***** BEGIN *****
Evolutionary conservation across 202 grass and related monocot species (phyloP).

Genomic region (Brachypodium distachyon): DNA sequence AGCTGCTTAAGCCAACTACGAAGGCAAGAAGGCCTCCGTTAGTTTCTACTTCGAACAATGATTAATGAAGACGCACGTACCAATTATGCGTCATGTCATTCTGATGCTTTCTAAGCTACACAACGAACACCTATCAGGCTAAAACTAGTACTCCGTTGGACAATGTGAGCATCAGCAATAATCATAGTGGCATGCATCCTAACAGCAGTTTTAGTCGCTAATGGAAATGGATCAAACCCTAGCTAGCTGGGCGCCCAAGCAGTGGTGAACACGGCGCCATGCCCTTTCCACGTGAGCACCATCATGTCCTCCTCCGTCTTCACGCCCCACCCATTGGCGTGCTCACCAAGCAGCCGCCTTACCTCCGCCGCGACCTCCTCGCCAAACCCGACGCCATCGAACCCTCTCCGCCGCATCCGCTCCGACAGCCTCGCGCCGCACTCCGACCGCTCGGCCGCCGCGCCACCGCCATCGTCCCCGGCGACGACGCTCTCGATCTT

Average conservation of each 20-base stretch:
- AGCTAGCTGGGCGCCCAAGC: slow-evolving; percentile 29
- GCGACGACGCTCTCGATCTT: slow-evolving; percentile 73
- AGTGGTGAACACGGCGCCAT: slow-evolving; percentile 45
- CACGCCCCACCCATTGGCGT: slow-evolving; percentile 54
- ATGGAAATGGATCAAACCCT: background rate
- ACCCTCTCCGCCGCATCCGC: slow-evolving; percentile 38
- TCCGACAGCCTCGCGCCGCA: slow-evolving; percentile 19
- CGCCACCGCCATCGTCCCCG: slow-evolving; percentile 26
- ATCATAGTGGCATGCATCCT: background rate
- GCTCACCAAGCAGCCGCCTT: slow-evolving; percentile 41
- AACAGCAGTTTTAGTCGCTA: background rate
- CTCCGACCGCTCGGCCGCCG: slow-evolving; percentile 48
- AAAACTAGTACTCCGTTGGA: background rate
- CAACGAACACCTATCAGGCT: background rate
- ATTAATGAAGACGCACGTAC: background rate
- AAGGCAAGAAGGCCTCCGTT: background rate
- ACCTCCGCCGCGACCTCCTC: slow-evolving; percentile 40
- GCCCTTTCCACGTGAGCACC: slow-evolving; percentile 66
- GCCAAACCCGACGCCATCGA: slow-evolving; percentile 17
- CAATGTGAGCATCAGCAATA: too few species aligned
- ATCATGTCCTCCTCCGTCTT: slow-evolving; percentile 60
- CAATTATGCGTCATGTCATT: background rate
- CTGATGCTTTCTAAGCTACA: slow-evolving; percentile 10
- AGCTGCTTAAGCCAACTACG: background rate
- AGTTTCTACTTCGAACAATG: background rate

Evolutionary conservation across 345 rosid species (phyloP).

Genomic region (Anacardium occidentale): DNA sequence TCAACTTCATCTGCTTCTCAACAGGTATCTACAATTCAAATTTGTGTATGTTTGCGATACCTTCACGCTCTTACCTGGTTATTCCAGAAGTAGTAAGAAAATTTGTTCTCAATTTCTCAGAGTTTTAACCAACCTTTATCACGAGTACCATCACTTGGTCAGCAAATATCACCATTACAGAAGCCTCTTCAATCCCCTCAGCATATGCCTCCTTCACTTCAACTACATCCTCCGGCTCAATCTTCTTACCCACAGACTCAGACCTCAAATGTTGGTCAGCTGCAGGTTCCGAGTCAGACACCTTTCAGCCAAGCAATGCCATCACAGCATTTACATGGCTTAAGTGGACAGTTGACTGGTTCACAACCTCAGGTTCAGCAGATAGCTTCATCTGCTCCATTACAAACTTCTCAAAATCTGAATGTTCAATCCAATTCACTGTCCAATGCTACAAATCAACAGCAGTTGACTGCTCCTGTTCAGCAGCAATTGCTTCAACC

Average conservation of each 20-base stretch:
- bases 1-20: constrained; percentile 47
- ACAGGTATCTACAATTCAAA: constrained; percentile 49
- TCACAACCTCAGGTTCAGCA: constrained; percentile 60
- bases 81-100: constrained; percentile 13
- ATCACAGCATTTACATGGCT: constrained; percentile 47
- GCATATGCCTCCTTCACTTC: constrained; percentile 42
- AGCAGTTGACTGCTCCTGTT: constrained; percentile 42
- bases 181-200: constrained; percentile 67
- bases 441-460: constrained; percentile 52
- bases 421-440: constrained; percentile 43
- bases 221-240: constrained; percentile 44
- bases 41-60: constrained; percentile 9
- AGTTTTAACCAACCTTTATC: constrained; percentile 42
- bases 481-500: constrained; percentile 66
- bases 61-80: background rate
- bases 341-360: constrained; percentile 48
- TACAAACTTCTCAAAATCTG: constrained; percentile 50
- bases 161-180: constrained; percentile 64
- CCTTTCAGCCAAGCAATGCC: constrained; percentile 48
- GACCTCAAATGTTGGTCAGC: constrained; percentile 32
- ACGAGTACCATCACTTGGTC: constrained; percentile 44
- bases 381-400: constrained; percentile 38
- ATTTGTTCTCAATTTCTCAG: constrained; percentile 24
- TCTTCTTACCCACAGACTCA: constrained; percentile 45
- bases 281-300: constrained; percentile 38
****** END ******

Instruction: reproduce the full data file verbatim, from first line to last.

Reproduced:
Evolutionary conservation across 202 grass and related monocot species (phyloP).

Genomic region (Brachypodium distachyon): DNA sequence AGCTGCTTAAGCCAACTACGAAGGCAAGAAGGCCTCCGTTAGTTTCTACTTCGAACAATGATTAATGAAGACGCACGTACCAATTATGCGTCATGTCATTCTGATGCTTTCTAAGCTACACAACGAACACCTATCAGGCTAAAACTAGTACTCCGTTGGACAATGTGAGCATCAGCAATAATCATAGTGGCATGCATCCTAACAGCAGTTTTAGTCGCTAATGGAAATGGATCAAACCCTAGCTAGCTGGGCGCCCAAGCAGTGGTGAACACGGCGCCATGCCCTTTCCACGTGAGCACCATCATGTCCTCCTCCGTCTTCACGCCCCACCCATTGGCGTGCTCACCAAGCAGCCGCCTTACCTCCGCCGCGACCTCCTCGCCAAACCCGACGCCATCGAACCCTCTCCGCCGCATCCGCTCCGACAGCCTCGCGCCGCACTCCGACCGCTCGGCCGCCGCGCCACCGCCATCGTCCCCGGCGACGACGCTCTCGATCTT

Average conservation of each 20-base stretch:
- AGCTAGCTGGGCGCCCAAGC: slow-evolving; percentile 29
- GCGACGACGCTCTCGATCTT: slow-evolving; percentile 73
- AGTGGTGAACACGGCGCCAT: slow-evolving; percentile 45
- CACGCCCCACCCATTGGCGT: slow-evolving; percentile 54
- ATGGAAATGGATCAAACCCT: background rate
- ACCCTCTCCGCCGCATCCGC: slow-evolving; percentile 38
- TCCGACAGCCTCGCGCCGCA: slow-evolving; percentile 19
- CGCCACCGCCATCGTCCCCG: slow-evolving; percentile 26
- ATCATAGTGGCATGCATCCT: background rate
- GCTCACCAAGCAGCCGCCTT: slow-evolving; percentile 41
- AACAGCAGTTTTAGTCGCTA: background rate
- CTCCGACCGCTCGGCCGCCG: slow-evolving; percentile 48
- AAAACTAGTACTCCGTTGGA: background rate
- CAACGAACACCTATCAGGCT: background rate
- ATTAATGAAGACGCACGTAC: background rate
- AAGGCAAGAAGGCCTCCGTT: background rate
- ACCTCCGCCGCGACCTCCTC: slow-evolving; percentile 40
- GCCCTTTCCACGTGAGCACC: slow-evolving; percentile 66
- GCCAAACCCGACGCCATCGA: slow-evolving; percentile 17
- CAATGTGAGCATCAGCAATA: too few species aligned
- ATCATGTCCTCCTCCGTCTT: slow-evolving; percentile 60
- CAATTATGCGTCATGTCATT: background rate
- CTGATGCTTTCTAAGCTACA: slow-evolving; percentile 10
- AGCTGCTTAAGCCAACTACG: background rate
- AGTTTCTACTTCGAACAATG: background rate

Evolutionary conservation across 345 rosid species (phyloP).

Genomic region (Anacardium occidentale): DNA sequence TCAACTTCATCTGCTTCTCAACAGGTATCTACAATTCAAATTTGTGTATGTTTGCGATACCTTCACGCTCTTACCTGGTTATTCCAGAAGTAGTAAGAAAATTTGTTCTCAATTTCTCAGAGTTTTAACCAACCTTTATCACGAGTACCATCACTTGGTCAGCAAATATCACCATTACAGAAGCCTCTTCAATCCCCTCAGCATATGCCTCCTTCACTTCAACTACATCCTCCGGCTCAATCTTCTTACCCACAGACTCAGACCTCAAATGTTGGTCAGCTGCAGGTTCCGAGTCAGACACCTTTCAGCCAAGCAATGCCATCACAGCATTTACATGGCTTAAGTGGACAGTTGACTGGTTCACAACCTCAGGTTCAGCAGATAGCTTCATCTGCTCCATTACAAACTTCTCAAAATCTGAATGTTCAATCCAATTCACTGTCCAATGCTACAAATCAACAGCAGTTGACTGCTCCTGTTCAGCAGCAATTGCTTCAACC

Average conservation of each 20-base stretch:
- bases 1-20: constrained; percentile 47
- ACAGGTATCTACAATTCAAA: constrained; percentile 49
- TCACAACCTCAGGTTCAGCA: constrained; percentile 60
- bases 81-100: constrained; percentile 13
- ATCACAGCATTTACATGGCT: constrained; percentile 47
- GCATATGCCTCCTTCACTTC: constrained; percentile 42
- AGCAGTTGACTGCTCCTGTT: constrained; percentile 42
- bases 181-200: constrained; percentile 67
- bases 441-460: constrained; percentile 52
- bases 421-440: constrained; percentile 43
- bases 221-240: constrained; percentile 44
- bases 41-60: constrained; percentile 9
- AGTTTTAACCAACCTTTATC: constrained; percentile 42
- bases 481-500: constrained; percentile 66
- bases 61-80: background rate
- bases 341-360: constrained; percentile 48
- TACAAACTTCTCAAAATCTG: constrained; percentile 50
- bases 161-180: constrained; percentile 64
- CCTTTCAGCCAAGCAATGCC: constrained; percentile 48
- GACCTCAAATGTTGGTCAGC: constrained; percentile 32
- ACGAGTACCATCACTTGGTC: constrained; percentile 44
- bases 381-400: constrained; percentile 38
- ATTTGTTCTCAATTTCTCAG: constrained; percentile 24
- TCTTCTTACCCACAGACTCA: constrained; percentile 45
- bases 281-300: constrained; percentile 38